So off to the vet we went.

IMG_8623I came back with antibiotic eye salve and oral liquid, enough for both kittens (yeah, I still had the other one to catch, and odds were that he was sick, too). Eye salve administration was three times a day, oral liquid every 12 hours. She didn’t much care for the liquid and tried to push me away with her little paws, but she didn’t mind the eye salve. Her congestion was terrible. She’d stretch her head way up. My guess was that her throat was pretty sore.

A couple of days later, I caught her brother. He’d been the most skittish one of the litter. Somehow I managed to trap him on the porch. I covered his escape route with a box, and when he made a dash for it, he was confused just long enough for me to grab him (with my leather gloves) and plunk him into the carrier as he scratched and clawed (he wasn’t a biter).

I went through the same process as with his sister to begin socialization, and the next morning I started him on the antibiotic regimen.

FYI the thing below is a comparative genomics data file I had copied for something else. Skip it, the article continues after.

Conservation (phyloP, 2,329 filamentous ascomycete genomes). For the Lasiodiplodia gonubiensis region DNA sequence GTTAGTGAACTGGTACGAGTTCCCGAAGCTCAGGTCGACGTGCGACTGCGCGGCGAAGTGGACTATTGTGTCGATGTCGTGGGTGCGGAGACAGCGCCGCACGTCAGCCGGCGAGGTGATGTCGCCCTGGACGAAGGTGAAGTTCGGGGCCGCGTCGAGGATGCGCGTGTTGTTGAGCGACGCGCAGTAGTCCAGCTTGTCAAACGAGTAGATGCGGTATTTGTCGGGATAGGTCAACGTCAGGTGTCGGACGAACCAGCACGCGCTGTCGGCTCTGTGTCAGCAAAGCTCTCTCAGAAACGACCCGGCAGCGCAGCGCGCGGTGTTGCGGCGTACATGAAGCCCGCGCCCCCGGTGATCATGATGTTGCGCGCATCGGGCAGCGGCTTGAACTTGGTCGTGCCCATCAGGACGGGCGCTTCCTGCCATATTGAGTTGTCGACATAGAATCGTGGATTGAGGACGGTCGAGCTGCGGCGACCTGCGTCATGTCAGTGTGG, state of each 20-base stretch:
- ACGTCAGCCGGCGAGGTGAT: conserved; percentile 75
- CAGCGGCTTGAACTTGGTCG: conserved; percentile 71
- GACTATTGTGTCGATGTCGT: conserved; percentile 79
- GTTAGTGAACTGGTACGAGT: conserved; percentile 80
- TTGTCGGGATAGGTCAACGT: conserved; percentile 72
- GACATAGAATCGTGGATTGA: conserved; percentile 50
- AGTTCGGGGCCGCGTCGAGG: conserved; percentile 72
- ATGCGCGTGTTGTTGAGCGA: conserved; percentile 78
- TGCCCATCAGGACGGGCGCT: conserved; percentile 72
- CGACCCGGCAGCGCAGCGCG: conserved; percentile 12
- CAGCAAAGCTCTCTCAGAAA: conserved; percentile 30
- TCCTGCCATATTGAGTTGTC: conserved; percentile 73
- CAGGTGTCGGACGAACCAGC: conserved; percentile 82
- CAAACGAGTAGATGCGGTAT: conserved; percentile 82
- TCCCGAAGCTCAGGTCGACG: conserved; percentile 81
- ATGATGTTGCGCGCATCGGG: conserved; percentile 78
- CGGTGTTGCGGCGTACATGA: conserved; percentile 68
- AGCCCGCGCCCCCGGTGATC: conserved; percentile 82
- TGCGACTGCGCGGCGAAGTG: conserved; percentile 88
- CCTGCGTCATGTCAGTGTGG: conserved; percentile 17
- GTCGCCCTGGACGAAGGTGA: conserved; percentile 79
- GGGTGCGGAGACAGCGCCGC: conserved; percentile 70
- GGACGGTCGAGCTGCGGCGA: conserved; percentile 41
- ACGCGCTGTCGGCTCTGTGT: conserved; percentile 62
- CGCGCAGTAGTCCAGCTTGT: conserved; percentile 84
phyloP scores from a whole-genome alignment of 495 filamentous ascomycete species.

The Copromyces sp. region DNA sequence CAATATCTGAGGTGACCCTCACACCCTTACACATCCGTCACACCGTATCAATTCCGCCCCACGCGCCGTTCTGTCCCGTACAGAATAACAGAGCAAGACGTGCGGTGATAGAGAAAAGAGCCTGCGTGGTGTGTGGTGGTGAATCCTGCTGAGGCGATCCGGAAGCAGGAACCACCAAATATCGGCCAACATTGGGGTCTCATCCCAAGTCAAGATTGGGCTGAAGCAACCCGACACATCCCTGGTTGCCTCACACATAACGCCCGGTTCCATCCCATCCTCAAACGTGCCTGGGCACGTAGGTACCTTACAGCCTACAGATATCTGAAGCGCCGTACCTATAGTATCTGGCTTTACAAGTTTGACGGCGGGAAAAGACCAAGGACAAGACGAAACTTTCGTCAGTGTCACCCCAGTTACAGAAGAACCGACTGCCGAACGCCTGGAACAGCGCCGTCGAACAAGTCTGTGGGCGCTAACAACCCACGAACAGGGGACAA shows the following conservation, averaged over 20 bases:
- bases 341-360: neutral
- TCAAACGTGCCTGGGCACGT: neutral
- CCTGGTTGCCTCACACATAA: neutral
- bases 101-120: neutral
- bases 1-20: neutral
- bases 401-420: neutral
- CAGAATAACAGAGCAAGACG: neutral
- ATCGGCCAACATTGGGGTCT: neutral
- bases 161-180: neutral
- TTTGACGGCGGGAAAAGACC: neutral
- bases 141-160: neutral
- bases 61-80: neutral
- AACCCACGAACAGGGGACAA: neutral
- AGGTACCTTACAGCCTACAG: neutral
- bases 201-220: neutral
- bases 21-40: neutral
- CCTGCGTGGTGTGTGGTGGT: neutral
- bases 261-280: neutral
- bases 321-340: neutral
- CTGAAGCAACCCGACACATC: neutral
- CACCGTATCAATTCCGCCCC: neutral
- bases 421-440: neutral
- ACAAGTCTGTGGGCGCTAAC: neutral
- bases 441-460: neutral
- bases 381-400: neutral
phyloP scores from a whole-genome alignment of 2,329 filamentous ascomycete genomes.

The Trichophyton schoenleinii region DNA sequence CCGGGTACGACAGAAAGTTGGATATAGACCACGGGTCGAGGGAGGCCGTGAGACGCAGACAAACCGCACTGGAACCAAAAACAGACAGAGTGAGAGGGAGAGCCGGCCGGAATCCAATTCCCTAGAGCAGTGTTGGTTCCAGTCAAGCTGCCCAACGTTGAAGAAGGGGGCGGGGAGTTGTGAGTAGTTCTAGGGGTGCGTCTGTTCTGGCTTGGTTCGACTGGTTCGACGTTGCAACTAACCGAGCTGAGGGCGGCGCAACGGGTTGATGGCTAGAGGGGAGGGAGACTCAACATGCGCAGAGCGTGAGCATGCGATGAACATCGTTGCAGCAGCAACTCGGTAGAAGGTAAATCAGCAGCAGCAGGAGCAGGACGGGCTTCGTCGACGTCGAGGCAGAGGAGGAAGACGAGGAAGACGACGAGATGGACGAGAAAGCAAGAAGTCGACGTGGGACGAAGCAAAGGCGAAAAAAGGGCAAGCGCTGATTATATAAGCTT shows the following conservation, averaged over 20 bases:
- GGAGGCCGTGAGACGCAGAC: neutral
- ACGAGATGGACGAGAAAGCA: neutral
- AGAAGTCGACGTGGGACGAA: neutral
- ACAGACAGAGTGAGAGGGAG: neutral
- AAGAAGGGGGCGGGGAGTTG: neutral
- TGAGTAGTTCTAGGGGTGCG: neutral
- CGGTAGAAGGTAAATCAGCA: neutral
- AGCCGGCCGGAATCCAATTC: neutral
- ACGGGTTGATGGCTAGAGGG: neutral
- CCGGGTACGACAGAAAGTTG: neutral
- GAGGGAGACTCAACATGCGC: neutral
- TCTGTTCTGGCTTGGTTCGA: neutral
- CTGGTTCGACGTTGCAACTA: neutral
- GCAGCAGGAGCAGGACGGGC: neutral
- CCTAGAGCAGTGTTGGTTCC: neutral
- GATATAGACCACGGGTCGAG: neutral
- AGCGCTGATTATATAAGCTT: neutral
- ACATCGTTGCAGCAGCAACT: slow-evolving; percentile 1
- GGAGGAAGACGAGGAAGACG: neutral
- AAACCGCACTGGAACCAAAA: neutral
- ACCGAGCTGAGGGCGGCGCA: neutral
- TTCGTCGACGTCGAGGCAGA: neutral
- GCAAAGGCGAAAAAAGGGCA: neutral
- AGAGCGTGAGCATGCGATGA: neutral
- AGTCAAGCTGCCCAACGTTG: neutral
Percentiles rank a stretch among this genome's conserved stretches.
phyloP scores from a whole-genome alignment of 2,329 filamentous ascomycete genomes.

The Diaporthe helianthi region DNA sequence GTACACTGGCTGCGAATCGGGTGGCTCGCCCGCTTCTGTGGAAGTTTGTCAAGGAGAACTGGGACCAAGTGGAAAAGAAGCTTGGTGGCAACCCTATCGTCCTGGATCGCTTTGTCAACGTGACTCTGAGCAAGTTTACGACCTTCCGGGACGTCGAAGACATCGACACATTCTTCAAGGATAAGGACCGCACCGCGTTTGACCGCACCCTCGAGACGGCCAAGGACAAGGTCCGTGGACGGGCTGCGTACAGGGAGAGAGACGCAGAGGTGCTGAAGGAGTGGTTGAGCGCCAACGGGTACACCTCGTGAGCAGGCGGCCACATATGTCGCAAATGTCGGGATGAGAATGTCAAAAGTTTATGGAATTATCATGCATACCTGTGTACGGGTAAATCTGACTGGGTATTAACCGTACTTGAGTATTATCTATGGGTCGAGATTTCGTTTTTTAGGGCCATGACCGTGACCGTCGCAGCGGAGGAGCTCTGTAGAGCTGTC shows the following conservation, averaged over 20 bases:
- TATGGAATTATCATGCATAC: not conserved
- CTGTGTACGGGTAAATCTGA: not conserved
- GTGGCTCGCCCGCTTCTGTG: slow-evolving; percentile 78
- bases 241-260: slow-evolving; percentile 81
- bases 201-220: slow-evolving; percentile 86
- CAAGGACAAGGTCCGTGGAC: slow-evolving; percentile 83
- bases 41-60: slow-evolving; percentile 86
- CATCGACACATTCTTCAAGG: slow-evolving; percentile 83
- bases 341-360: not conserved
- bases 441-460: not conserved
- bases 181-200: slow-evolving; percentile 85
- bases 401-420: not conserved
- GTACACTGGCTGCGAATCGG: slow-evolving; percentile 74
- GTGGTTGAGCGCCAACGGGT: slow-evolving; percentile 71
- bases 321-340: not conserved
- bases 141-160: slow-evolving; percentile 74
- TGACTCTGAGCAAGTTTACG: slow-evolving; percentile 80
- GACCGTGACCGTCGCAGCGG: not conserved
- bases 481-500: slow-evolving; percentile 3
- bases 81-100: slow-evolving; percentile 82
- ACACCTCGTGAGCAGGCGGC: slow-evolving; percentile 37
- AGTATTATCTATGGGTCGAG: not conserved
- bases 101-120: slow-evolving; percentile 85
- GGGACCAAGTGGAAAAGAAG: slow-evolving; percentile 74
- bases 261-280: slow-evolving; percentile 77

I’d hold each of them at least three times during the day and evening. The boy was typically squirmier, but sometimes he’d relax and fall asleep in my lap. He got well faster because he was less sick. It took the little girl about 10 days.

IMG_8672I kept posting photos on Facebook, trying to find a home for them. They were such good buddies, I was hoping someone would take them both. I thought they should be together.

And, eventually, someone did take them both.

But before they left, they had taught me some lessons.